As I understand, the heaviest bonded element found in space to date is iodine, in the form of iodide in sodium iodide. This is the only element heavier than iron on this list, and that makes sense to me because the nuclear fusion inside stars only continues until iron. The only way that heavier elements are formed is when a star is near death and the energy is so high in the center of the star that more nuclear fusion occurs, and then the elements are flung into space.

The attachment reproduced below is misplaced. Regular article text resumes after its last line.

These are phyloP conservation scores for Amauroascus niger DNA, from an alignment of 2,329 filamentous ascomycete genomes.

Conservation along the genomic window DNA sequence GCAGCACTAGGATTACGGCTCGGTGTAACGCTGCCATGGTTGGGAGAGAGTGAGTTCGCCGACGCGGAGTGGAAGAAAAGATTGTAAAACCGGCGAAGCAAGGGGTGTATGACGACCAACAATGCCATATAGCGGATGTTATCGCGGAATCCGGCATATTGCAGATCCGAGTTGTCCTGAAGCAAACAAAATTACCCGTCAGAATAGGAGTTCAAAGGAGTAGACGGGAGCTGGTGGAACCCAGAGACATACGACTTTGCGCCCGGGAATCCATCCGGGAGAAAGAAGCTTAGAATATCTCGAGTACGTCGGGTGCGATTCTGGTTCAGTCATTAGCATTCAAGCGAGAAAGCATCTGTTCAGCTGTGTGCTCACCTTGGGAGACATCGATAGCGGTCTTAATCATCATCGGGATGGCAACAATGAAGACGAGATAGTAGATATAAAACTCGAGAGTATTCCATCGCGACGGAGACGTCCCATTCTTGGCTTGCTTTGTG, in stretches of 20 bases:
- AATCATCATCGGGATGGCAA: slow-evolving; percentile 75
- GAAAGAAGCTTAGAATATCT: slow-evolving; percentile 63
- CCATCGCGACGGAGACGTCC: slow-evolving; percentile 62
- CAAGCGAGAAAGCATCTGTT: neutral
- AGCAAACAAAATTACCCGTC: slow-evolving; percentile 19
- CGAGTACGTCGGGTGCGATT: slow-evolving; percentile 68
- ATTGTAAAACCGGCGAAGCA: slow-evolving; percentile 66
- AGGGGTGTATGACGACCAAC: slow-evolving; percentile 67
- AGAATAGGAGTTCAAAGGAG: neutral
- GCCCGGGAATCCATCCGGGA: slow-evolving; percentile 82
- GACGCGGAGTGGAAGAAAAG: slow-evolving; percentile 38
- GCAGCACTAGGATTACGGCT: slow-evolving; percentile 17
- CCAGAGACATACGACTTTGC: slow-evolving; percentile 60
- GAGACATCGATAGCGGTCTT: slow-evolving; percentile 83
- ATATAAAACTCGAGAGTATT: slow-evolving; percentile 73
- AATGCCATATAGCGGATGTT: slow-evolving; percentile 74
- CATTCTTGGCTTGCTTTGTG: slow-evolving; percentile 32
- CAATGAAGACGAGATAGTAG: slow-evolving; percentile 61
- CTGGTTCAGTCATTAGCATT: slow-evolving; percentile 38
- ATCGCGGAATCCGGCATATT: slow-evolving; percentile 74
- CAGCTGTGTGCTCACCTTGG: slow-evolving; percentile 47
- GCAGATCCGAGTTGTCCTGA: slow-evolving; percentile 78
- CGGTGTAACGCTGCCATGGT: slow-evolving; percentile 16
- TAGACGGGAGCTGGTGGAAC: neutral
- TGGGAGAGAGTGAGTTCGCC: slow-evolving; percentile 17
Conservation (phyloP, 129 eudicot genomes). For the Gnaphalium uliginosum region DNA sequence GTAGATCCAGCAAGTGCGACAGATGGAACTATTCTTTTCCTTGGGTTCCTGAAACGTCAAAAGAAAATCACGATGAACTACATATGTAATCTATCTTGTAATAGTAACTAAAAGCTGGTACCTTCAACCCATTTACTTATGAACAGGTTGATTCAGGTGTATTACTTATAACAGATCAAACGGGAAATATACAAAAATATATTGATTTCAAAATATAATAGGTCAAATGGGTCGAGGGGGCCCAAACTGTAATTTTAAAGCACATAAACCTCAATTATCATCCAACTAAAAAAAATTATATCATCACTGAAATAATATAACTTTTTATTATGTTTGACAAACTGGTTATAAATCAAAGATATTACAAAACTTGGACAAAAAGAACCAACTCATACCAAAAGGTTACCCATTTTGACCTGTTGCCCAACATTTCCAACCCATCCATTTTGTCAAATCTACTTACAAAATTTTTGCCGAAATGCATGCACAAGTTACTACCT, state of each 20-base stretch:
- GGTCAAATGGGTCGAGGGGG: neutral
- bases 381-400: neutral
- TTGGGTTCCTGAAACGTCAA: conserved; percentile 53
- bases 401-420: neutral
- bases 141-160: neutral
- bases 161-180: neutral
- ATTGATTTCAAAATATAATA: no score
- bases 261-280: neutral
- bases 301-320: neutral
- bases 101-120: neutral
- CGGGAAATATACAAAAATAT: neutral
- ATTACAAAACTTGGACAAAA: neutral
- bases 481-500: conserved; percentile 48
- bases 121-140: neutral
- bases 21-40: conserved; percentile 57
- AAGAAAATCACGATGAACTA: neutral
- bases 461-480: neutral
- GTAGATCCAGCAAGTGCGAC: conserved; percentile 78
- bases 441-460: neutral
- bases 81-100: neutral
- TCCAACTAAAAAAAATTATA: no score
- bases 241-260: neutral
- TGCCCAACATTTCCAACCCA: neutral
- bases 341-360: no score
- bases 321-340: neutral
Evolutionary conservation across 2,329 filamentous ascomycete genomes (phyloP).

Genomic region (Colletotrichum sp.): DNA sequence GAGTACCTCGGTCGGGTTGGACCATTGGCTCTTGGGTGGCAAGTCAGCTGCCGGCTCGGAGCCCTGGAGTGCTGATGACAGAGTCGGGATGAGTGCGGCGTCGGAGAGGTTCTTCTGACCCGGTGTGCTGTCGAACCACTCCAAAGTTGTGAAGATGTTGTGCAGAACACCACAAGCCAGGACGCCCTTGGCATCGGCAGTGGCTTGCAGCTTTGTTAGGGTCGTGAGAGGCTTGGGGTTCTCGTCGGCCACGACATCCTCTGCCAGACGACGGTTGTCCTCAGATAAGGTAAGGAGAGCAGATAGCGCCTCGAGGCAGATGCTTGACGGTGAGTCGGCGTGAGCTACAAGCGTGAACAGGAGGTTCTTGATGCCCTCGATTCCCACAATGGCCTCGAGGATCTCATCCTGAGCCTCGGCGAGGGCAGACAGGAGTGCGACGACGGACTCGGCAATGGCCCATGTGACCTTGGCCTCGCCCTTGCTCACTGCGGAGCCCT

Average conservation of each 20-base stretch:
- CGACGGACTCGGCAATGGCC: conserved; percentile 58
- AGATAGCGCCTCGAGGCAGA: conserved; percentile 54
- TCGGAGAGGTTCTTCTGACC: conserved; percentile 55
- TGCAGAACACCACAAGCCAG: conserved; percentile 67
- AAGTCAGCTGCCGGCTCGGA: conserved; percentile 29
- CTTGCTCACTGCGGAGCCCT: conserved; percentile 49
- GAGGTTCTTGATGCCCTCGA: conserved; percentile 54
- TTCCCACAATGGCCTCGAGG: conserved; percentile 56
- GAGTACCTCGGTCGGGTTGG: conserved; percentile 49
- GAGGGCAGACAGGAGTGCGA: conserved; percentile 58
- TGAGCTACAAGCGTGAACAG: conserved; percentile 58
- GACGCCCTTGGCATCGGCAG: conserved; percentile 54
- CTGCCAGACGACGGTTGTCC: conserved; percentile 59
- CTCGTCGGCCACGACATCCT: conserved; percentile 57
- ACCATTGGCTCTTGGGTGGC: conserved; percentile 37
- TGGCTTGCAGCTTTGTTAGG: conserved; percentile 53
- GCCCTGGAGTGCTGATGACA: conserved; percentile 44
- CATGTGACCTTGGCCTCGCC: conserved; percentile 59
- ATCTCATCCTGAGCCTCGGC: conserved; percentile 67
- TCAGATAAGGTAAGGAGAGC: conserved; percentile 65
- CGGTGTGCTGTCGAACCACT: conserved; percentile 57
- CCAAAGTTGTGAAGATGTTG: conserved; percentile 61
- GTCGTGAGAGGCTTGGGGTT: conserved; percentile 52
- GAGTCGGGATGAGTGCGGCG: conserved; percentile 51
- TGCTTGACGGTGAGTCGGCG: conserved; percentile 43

If this is true, then wherever they found the sodium iodide should be traces of more heavier-than-iron elements. Why then hasn't an element such as, say, bromine been found? Especially when it behaves so similarly to iodine.
This had stumped me for a while and information on the topic is sparse, so I'd just like some input on if it may be a limitation on observation of space or an astrochemical scenario where somehow iodine is more likely to form bonds in space than its heavier-than-iron counterparts